• I'm not sure which is faster, but the memory stream will hold the bitmap header as well as pixel data (and possibly a palette). So you would need to trim that off. Presumably there are two copy operations when using a stream: bitmap -> Stream -> array. Using Lockbits has just one copy operation.

    I think it always pads to the nearest 4 byte boundary. So if you had a 38 pixel wide image it would have a stride of 40 pixels. As you are 256 pixels wide (1 byte per pixel) it will not need padding (256 mod 4 = 0).

    It should be much faster to simply scan through the array and keep track of the max and min as you go, than to use Array.Sort.

    If you've learnt about Big O notation somewhere...

    Array.Sort uses the QuickSort algorithm. Wikipedia says it is on average O(nLog(n)).

    As we have n pixels, doing something like:

            Dim min As Byte = Byte.MaxValue
            Dim max As Byte = Byte.MinValue
            For i As Integer = 0 To bytes.Length - 1
                If bytes(i) > max Then
                    max = bytes(i)
                ElseIf bytes(i) < min Then
                    min = bytes(i)
                End If
            Next

    If we consider what happens when n is huge, it is going to take a time proportional to the size of bytes.length, in other words it is O(n). Which is more efficient than O(nlog(n))
    Thursday, May 24, 2007 12:55 PM
  • Ah, looking back at this...

    What format is the image to be exactly?

    8 bits per pixel, or
    8 bits per pixel Indexed?

    An indexed image has a palette that contains 32 bit color information. So in 8bpp greyscale indexed it would be 256 shades of grey. The pixel data stores the index in the palette that has the color for the pixel. Windows uses indexed colors for all 8 bit images!

    If you have indexed files, then at the moment you are just finding the max and min indexes in the palette, which can't be guarenteed to be the max and min colors. (They would tally if the palette was arranged logically from black to white...)

    If you have non-indexed files then you probably need to parse the header to find where the pixel data starts, and read it into an array... You need to know the format of the file. If .Net can load the file, (I don't know), then it might be translating it to another format, check the Pixelformat property of the bitmap.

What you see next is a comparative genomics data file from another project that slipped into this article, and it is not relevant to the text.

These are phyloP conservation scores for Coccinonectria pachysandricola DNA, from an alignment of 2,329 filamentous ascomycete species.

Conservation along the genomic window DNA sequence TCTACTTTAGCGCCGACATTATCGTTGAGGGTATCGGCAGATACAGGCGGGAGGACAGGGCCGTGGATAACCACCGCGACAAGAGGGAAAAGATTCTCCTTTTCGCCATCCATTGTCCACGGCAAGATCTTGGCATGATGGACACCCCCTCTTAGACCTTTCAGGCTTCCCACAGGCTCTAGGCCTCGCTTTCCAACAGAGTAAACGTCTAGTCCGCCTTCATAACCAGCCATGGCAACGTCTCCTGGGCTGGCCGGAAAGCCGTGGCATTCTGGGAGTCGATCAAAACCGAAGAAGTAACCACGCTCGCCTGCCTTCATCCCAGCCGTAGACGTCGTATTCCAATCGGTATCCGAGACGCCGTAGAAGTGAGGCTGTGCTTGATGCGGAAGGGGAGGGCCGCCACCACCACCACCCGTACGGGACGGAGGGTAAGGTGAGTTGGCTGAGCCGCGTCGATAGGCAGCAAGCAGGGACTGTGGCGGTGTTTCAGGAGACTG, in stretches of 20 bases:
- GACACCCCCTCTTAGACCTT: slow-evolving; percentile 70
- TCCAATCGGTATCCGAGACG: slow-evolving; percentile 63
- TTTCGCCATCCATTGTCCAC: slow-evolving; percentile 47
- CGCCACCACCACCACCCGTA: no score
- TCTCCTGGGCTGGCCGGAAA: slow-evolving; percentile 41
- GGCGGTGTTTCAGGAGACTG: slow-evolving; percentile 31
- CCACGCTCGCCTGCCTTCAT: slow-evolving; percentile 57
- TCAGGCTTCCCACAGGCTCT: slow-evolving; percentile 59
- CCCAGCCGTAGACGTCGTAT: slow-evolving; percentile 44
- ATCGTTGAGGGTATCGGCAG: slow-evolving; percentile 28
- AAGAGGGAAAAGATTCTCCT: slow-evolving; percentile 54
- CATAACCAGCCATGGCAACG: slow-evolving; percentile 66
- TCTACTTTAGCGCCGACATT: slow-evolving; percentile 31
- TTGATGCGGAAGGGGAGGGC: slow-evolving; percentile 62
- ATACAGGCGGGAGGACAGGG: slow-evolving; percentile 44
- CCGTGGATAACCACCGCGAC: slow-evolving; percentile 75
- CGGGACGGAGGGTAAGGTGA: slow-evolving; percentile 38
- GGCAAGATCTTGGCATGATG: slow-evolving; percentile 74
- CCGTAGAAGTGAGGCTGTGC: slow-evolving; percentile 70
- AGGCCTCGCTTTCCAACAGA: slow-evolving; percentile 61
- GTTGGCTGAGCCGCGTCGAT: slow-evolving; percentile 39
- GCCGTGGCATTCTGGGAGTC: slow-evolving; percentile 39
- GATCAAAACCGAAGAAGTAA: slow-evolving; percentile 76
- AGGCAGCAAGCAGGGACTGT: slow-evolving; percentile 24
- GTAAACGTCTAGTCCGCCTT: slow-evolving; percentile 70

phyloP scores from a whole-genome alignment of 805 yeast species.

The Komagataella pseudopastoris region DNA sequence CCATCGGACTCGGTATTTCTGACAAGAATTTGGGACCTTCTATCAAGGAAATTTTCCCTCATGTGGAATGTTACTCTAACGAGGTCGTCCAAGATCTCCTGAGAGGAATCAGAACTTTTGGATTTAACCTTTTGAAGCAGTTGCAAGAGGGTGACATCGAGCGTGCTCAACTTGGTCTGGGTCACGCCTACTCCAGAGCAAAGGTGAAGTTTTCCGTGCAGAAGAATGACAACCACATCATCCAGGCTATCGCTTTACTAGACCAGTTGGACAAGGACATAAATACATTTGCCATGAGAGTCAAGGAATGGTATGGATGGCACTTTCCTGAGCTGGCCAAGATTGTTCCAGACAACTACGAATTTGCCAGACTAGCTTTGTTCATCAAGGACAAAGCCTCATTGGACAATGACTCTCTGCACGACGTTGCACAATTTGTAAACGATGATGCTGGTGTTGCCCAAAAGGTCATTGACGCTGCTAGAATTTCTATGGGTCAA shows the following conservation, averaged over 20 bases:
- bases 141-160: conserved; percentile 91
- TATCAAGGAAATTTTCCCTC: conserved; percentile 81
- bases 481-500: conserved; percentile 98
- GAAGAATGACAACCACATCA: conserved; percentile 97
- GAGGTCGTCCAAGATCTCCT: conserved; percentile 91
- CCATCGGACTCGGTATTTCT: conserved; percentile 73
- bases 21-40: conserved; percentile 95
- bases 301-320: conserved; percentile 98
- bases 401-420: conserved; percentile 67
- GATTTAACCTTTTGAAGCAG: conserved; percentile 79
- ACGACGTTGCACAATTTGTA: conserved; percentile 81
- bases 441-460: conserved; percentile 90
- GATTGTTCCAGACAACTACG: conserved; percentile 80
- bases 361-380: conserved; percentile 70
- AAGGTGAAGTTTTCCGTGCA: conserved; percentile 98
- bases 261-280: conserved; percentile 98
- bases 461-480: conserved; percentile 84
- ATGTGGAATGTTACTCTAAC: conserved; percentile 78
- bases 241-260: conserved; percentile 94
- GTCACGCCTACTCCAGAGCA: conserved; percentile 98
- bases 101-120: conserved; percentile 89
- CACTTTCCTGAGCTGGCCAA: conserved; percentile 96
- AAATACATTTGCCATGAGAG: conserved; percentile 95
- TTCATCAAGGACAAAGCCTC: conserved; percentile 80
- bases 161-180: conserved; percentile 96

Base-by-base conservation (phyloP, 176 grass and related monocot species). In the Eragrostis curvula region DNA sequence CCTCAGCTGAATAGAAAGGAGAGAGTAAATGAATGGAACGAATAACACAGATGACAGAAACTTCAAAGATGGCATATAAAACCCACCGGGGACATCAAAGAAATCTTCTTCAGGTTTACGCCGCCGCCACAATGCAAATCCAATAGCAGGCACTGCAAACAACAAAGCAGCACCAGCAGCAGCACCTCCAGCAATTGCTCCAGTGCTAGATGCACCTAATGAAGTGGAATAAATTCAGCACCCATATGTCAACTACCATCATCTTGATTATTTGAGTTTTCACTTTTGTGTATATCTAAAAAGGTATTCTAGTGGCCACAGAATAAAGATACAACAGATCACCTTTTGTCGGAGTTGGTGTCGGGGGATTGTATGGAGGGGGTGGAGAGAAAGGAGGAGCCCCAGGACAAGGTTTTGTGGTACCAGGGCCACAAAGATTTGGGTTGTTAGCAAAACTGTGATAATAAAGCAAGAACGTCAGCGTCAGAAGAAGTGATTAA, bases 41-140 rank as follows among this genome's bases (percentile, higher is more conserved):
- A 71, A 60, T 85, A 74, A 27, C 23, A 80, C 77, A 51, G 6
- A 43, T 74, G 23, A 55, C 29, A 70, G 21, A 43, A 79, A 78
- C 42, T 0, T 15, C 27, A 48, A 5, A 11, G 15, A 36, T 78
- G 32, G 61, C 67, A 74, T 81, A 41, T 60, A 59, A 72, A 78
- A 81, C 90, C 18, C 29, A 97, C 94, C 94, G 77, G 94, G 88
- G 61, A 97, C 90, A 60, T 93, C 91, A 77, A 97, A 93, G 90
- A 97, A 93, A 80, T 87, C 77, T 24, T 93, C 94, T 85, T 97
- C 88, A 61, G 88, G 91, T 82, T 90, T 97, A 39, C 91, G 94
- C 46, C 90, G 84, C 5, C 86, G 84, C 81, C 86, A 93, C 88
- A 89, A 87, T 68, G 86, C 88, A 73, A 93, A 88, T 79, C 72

I forgot the System.Math.Max and Min functions.
    Saturday, May 26, 2007 11:53 AM
  • Hi Jo0ls,

    Now I am clearer about the problem I can rephrase the question more clearly. I have opened a bitmap file on disk, test.bmp, and loaded it into a byte array (I have now dispensed with a bitmap in memory idea). The file is always the same format, ie 256x256 pixels, 8-bit greyscale (so no padding is involved). The offset to the start of the pixel data is now also fixed at 1078 (0x0436). The number of bytes of pixel data is 256x256 = 65536 bytes.

    I want to search that part of the byte array, starting at the offset (1078) to the end of the array, and find the maximum and minimum size of bytes.


    Sunday, May 27, 2007 12:13 PM
  • What are you really trying to do?  If you tell us what you are trying to accomplish, there is probably an open source library that you can use to do the job. 

    Just finding the Max and Min could be complex if the index isn't ordered from smallest to largest.  Most programs would convert the indexed bitmap to a non-indexed 32 bpp bitmap to sort the array.

    Sunday, May 27, 2007 2:43 PM
  • Hi John,

    The application that I am working on is a terrain/heightfield generator/editor, in both 2D and 3D. Whereas most people think of an image stored as a bitmap in a file is just simply that, an image, myself and other virtual gamers see it as a data store. Basically a heightfield works like this: Imagine an excel spreadsheet, formatted so the cells are square rather than rectangular. Imagine also that there are 256 by 256 cells. Imagine further that each cell contains just one 8-bit byte, and the value of that byte represents the height of land, ie 00h to FFh represents land height from 0 to 256m high. We now have a unit of land that is 256m by 256m, and heights that range from 0 to 256m high. We now have a 3D representation of terrain (a landscape) in a 2D array. Several virtual worlds use this as their unit of land, but all use proprietory file formats. I am currently developing an application for Second Life, one of the biggest virtual worlds.